S-Browser - AnandTech Article

We start off with some browser-based scenarios such as website loading and scrolling. Since our device is a Samsung one, this is a good opportunity to verify the differences between the stock browser and Chrome as we've in the past identified large performance discrepancies between the two applications.

To also give the readers an idea of the actions logged, I've also recorded recreations of the actions during logging. These are not the actual events represented in the data as I didn't want the recording to affect the CPU behaviour.

We start off by loading an article on AnandTech and quickly scrolling through it. It's mostly at the beginning of the events that we're seeing high computational load as the website is being loaded and rendered.

Starting off at a look of the little cluster behaviour:

The time period of the data is 11.3s, as represented in the x-axis of the power state distribution chart. During the rendering of the page there doesn't seem to be any particular high load on the little cores in terms of threads, as we only see about 1 little thread use up around 20% of the CPU's capacity. Still this causes the cluster to remain at around the 1000MHz mark and causes the little cores to mostly stay in their active power state. 

Once the website is loaded around the 6s mark, threads begin to migrate back to the little cores. Here we actually see them being used quite extensively as we see peaks of 70-80% usage. We actually have bursts where may seem like the total concurrent threads on the little cluster exceeds 4, but still nothing too dramatically overloaded.

Moving on to the big cluster:

On the big cluster, we see an inversion of the run-queue graph. Where the little cores didn't have many threads placed on them, we see large activity on the big cluster. The initial web site rendering is clearly done by the big cluster, and it looks like all 4 cores have working threads on them. Once the rendering is done and we're just scrolling through the page, the load on the big cluster is mostly limited to 1 large thread. 

What is interesting to see here is that even though it's mostly just 1 large thread that requires performance on the big cores, most of the other cores still have some sort of activity on them which causes them to not be able to fall back into their power-collapse state. As a result, we see them stay within the low-residency clock-gated state.

On the frequency side, the big cores scale up to 1300-1500 MHz while rendering the initial site and 1000-1200 while scrolling around the loaded page.

When looking at the total amount of threads on the system, we can see that the S-Browser makes good use of at least 4 CPU cores with some peaks of up to 5 threads. All in all, this is a scenario which doesn't necessarily makes use of 8 cores per-se, however the 4+4 setup of big.LITTLE SoCs does seem to be fully utilized for power management as the computational load shifts between the clusters depending on the needed performance.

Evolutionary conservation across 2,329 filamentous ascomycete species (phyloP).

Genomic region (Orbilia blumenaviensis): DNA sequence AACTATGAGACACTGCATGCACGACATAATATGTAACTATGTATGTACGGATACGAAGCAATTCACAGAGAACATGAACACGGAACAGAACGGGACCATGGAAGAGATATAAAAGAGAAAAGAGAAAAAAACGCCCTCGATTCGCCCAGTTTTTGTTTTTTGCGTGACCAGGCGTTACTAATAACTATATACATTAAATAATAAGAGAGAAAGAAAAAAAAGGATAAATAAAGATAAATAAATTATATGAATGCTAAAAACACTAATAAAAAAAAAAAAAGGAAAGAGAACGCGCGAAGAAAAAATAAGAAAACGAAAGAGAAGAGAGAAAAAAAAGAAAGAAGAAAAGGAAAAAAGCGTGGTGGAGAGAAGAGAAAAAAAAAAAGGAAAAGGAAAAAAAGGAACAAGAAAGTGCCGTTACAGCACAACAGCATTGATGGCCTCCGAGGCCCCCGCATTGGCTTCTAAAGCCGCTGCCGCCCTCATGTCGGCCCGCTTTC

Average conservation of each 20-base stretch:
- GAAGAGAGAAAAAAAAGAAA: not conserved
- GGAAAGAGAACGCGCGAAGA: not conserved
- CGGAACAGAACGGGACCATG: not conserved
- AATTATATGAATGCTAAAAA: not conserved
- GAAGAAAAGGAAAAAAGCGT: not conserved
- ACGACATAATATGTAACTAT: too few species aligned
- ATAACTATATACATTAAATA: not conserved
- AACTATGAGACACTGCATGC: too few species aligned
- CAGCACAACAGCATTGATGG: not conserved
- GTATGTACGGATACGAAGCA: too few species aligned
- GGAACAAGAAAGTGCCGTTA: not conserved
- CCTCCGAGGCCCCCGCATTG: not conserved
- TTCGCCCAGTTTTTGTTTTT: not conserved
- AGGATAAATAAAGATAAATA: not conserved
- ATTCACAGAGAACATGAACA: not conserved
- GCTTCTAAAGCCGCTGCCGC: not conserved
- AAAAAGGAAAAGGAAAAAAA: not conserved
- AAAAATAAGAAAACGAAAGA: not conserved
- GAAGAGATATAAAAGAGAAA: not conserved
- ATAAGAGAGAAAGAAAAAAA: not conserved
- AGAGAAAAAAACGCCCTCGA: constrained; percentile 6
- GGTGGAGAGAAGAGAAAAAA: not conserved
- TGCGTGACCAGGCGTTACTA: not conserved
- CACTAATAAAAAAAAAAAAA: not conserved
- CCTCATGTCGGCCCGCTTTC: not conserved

Introduction & Methodology Browser: S-Browser - AnandTech Frontpage
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  • lilmoe - Tuesday, September 1, 2015 - link

    "if the interest is high enough"

    :/ Really?
    Reply
  • zaza - Saturday, September 5, 2015 - link

    Yes Please. It would be nice to see if the same or similar tests works on snaprdagon 810,801 and 615 and Mediatek chips, and intel SoC Reply
  • erchni - Thursday, September 17, 2015 - link

    A follow-up with synthetic would be quite interesting. Reply
  • aryonoco - Saturday, September 5, 2015 - link

    I just wanted to reiterate the point here an thank the author for this great piece of technical investigative journalism.

    Andrei, thank you for this work. It is hugely invaluable and insightful.
    Reply
  • tipoo - Tuesday, September 1, 2015 - link

    Very interesting article. Seems like the mantra of "more cores on mobile are just marketing" was wrong in terms of Android, seems to dip into both four core big and little clusters pretty well. That puts the single thread performance having lagged behind the Apple A series (up until the S6 at least) in a new light, since it can in fact use the full multicore performance. Reply
  • tipoo - Tuesday, September 1, 2015 - link

    *That is, barring gaming. More core Android functions do well with multithreading though. Reply
  • jjj - Tuesday, September 1, 2015 - link

    In gaming there is a big advantage. By using mostly the small cores you allow for more TDP to go to the GPU. One more relevant thing would console ports in the next couple of years when mobile GPUs will catch up with consoles. The current consoles have 8 small cores and that fits just right with many small cores in Android. Reply
  • retrospooty - Tuesday, September 1, 2015 - link

    Not really sure whos "mantra" that was. People that don't understand what the big.little architecture is like some angry Apple fans? Reply
  • tipoo - Tuesday, September 1, 2015 - link

    Well sure, whoever they were, but it was a pretty common refrain for every 8 core SoC. Reply
  • soccerballtux - Tuesday, September 1, 2015 - link

    for one, it was my mantra. I liked having 4 cores because 2 wasn't enough, but according to my hotplugging times, I only really need 3 for optimal experience most of the time Reply

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